Throughout our life, we face all kinds of judgments from people we know and don’t know. A discontented in-law might judge the way you raise your children; an overly critical neighbor might judge the way you chose to dress when they see you at the store; a friend might judge your poor relationship choices. Without fail, these critiques and criticisms will continue until this present world ends. Many of these judgments are unfair, biased, and fail to take into account all extenuating circumstances.
But what if you found someone who always judged you fairly? Someone who knew you perfectly—not only your actions but your personality, history, and motives. What if you could trust their assessment of you with absolute certainty? To an extent, that would be a relief, knowing their judgments would be true and fair; on the other hand, we also know our shortcomings and sin.
Yet the Psalmist often found comfort in the judgments of God. In Psalm 9 he writes:
“But the LORD sits enthroned forever;
he has established his throne for justice,
and he judges the world with righteousness;
he judges the peoples with uprightness” (7-8).
Justice. Righteousness. Uprightness. This is how the Judge of all the earth holds the world in his balance. No edict is questioned, no sentencing is unfair. Even better, his judgments aren’t cold and unfeeling; He isn’t distant from the cry of the oppressed:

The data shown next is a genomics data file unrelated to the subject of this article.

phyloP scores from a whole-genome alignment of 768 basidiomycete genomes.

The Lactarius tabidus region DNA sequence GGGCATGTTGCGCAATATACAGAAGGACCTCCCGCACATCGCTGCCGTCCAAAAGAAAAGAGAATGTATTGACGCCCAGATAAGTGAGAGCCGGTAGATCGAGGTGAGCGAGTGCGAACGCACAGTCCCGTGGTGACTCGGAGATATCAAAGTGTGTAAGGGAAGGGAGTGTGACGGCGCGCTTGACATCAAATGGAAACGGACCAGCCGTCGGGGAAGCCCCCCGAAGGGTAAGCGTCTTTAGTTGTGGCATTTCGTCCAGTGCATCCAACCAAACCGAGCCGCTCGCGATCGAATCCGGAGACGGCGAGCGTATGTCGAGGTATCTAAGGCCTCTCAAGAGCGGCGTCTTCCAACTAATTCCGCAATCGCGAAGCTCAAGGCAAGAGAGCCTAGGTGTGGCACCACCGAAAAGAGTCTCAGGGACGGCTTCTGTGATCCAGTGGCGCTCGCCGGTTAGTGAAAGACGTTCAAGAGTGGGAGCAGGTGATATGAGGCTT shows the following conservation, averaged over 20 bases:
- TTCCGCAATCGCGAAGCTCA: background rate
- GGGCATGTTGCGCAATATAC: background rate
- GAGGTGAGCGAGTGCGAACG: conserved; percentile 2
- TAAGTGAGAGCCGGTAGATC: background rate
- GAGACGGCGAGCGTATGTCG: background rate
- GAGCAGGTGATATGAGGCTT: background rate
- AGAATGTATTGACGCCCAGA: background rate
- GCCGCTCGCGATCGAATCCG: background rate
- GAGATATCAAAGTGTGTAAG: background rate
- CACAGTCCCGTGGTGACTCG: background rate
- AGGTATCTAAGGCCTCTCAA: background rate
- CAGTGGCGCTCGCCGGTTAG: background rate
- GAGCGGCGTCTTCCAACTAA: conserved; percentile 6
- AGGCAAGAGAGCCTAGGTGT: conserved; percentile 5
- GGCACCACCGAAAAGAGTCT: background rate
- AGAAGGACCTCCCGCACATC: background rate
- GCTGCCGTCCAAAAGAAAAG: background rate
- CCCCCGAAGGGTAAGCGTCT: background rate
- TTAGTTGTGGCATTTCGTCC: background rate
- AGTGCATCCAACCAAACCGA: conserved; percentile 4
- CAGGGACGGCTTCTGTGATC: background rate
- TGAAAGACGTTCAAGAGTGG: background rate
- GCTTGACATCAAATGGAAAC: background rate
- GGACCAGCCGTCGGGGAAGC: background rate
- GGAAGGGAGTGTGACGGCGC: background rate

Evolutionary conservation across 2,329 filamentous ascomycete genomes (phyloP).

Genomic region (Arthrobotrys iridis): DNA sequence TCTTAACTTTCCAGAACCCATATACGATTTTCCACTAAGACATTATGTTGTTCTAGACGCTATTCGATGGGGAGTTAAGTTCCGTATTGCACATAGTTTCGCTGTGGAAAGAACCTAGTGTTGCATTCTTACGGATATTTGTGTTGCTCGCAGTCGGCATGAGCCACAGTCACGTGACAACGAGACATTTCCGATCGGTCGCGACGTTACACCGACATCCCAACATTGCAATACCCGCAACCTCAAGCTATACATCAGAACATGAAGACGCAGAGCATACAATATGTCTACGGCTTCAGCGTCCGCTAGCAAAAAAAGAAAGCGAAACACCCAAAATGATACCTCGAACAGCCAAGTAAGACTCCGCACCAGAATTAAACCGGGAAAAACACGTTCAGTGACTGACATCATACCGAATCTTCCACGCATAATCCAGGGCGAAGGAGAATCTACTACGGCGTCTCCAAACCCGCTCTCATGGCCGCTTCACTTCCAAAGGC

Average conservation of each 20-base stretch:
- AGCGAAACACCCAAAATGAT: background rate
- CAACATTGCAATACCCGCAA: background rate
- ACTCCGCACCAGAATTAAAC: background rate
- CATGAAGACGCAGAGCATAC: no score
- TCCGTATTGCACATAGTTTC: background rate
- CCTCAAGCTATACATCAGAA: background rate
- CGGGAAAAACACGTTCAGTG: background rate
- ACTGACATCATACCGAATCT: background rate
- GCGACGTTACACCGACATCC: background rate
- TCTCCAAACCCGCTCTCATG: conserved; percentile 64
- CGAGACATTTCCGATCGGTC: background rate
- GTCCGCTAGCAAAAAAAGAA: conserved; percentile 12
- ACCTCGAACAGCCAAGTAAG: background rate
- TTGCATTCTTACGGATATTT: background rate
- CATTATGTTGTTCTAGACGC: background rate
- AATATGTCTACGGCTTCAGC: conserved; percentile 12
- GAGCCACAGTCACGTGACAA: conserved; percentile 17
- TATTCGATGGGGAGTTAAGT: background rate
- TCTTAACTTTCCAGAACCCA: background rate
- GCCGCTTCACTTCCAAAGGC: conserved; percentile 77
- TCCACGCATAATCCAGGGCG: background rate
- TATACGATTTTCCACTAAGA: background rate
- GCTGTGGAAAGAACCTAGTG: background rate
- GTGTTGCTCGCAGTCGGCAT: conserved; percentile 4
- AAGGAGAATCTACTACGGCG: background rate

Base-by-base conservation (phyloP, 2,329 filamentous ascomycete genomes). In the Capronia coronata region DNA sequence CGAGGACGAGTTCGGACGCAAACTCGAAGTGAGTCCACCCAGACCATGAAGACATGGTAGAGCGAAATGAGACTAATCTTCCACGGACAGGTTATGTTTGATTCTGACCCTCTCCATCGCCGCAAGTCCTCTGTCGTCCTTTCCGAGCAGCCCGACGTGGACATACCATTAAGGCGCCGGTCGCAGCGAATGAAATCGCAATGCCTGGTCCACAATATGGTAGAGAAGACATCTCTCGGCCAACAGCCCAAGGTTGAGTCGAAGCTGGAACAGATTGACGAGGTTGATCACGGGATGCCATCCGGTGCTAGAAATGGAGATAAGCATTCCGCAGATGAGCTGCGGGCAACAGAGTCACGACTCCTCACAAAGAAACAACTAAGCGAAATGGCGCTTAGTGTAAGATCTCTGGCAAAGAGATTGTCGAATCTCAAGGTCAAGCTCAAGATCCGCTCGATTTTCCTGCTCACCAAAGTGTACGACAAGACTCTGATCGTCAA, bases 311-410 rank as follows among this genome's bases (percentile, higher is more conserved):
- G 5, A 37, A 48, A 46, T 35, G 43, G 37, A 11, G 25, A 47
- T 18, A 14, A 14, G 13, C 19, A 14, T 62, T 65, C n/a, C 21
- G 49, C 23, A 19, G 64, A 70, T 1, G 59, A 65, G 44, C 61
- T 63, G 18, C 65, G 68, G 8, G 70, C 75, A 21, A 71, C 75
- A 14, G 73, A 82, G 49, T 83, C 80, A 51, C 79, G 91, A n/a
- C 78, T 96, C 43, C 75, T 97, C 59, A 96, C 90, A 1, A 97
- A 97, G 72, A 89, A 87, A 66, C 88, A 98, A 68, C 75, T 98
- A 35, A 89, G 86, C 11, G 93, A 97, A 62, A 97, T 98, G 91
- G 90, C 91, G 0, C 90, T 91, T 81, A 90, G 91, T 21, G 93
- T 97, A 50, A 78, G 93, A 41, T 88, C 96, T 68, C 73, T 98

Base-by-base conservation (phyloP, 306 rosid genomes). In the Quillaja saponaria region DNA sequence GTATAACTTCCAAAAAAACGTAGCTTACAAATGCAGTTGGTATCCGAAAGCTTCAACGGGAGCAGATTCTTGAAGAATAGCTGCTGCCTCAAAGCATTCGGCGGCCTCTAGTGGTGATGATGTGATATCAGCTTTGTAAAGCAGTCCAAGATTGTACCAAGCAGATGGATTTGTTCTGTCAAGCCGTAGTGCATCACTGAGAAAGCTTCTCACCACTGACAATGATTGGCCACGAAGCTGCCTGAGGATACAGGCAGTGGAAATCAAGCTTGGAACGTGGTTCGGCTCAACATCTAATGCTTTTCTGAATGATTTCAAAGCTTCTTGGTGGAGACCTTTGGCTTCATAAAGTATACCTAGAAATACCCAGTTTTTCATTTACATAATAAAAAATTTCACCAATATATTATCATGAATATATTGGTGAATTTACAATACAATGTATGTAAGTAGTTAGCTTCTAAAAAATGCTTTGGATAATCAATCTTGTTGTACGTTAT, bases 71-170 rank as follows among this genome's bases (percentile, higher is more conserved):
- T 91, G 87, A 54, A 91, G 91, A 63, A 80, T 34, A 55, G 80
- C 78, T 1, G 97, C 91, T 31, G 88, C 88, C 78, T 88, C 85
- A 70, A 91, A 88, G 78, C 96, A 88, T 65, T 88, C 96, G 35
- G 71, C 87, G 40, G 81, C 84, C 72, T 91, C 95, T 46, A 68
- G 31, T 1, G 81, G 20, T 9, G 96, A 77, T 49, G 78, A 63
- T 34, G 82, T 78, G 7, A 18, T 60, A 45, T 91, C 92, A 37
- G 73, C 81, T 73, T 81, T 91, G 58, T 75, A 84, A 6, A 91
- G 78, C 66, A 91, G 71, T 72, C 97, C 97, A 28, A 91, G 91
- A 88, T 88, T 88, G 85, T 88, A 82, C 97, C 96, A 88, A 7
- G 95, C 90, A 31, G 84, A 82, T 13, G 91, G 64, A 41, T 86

“The LORD is a stronghold for the oppressed,
a stronghold in times of trouble.
And those who know your name put their trust in you, for you, O LORD, have not forsaken those who seek you” (9-10).
He is a castle for those fleeing from harsh judgments. Like a man fleeing a lynch mob who hears the name of a judge he knows to be fair, we run to his court and throw ourselves upon his mercy. We know he will make the right decision. He will avenge the weak, condemn the wicked, and vindicate the innocent:
“Sing praises to the LORD, who sits enthroned in Zion! Tell among the peoples his deeds!
For he who avenges blood is mindful of them;
he does not forget the cry of the afflicted” (11-12).
Today, you may find yourself at the mercy of critical, unfeeling fellow humans. Their judgments might make you feel small, inadequate, and unworthy. Yet there are two thoughts which should bring you great comfort: 1) Their judgment of you in no way influences God’s assessment of you 2) They too will one day stand before the judgment seat of Christ.
And the Judge of all the earth will do what’s right.